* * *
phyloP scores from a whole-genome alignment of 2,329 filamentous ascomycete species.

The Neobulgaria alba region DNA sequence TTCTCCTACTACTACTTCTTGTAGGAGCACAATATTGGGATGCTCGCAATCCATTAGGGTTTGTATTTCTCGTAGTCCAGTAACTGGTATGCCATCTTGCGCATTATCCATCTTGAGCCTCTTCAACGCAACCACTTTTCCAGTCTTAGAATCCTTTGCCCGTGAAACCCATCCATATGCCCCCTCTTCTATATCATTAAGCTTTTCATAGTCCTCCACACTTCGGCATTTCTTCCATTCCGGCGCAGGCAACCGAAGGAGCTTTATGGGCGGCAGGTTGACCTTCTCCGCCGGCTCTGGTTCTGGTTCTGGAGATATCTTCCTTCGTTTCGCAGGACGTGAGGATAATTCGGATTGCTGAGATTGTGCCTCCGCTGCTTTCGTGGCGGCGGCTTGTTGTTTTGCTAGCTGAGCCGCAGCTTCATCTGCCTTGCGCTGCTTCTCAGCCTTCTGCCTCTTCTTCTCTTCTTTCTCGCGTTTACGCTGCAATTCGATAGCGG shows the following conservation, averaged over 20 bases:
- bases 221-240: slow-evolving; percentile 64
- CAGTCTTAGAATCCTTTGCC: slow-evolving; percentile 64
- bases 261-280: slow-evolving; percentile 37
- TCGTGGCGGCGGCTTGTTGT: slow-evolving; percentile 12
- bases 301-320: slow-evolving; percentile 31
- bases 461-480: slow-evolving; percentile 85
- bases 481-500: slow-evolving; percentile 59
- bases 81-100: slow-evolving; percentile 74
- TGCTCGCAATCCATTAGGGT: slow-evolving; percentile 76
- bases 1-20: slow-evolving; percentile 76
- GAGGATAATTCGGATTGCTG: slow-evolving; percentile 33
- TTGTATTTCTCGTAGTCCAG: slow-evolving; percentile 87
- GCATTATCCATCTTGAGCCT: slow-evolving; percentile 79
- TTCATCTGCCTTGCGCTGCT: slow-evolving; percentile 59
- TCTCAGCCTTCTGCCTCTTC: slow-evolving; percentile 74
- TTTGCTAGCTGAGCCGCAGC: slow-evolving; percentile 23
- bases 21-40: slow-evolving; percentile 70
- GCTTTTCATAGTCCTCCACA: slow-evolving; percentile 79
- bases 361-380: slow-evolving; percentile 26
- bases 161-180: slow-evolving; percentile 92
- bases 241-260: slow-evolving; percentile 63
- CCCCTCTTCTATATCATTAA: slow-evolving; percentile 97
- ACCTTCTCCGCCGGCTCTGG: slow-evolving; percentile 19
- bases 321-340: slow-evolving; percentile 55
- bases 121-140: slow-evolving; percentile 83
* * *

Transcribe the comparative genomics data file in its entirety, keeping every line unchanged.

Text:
phyloP scores from a whole-genome alignment of 2,329 filamentous ascomycete species.

The Neobulgaria alba region DNA sequence TTCTCCTACTACTACTTCTTGTAGGAGCACAATATTGGGATGCTCGCAATCCATTAGGGTTTGTATTTCTCGTAGTCCAGTAACTGGTATGCCATCTTGCGCATTATCCATCTTGAGCCTCTTCAACGCAACCACTTTTCCAGTCTTAGAATCCTTTGCCCGTGAAACCCATCCATATGCCCCCTCTTCTATATCATTAAGCTTTTCATAGTCCTCCACACTTCGGCATTTCTTCCATTCCGGCGCAGGCAACCGAAGGAGCTTTATGGGCGGCAGGTTGACCTTCTCCGCCGGCTCTGGTTCTGGTTCTGGAGATATCTTCCTTCGTTTCGCAGGACGTGAGGATAATTCGGATTGCTGAGATTGTGCCTCCGCTGCTTTCGTGGCGGCGGCTTGTTGTTTTGCTAGCTGAGCCGCAGCTTCATCTGCCTTGCGCTGCTTCTCAGCCTTCTGCCTCTTCTTCTCTTCTTTCTCGCGTTTACGCTGCAATTCGATAGCGG shows the following conservation, averaged over 20 bases:
- bases 221-240: slow-evolving; percentile 64
- CAGTCTTAGAATCCTTTGCC: slow-evolving; percentile 64
- bases 261-280: slow-evolving; percentile 37
- TCGTGGCGGCGGCTTGTTGT: slow-evolving; percentile 12
- bases 301-320: slow-evolving; percentile 31
- bases 461-480: slow-evolving; percentile 85
- bases 481-500: slow-evolving; percentile 59
- bases 81-100: slow-evolving; percentile 74
- TGCTCGCAATCCATTAGGGT: slow-evolving; percentile 76
- bases 1-20: slow-evolving; percentile 76
- GAGGATAATTCGGATTGCTG: slow-evolving; percentile 33
- TTGTATTTCTCGTAGTCCAG: slow-evolving; percentile 87
- GCATTATCCATCTTGAGCCT: slow-evolving; percentile 79
- TTCATCTGCCTTGCGCTGCT: slow-evolving; percentile 59
- TCTCAGCCTTCTGCCTCTTC: slow-evolving; percentile 74
- TTTGCTAGCTGAGCCGCAGC: slow-evolving; percentile 23
- bases 21-40: slow-evolving; percentile 70
- GCTTTTCATAGTCCTCCACA: slow-evolving; percentile 79
- bases 361-380: slow-evolving; percentile 26
- bases 161-180: slow-evolving; percentile 92
- bases 241-260: slow-evolving; percentile 63
- CCCCTCTTCTATATCATTAA: slow-evolving; percentile 97
- ACCTTCTCCGCCGGCTCTGG: slow-evolving; percentile 19
- bases 321-340: slow-evolving; percentile 55
- bases 121-140: slow-evolving; percentile 83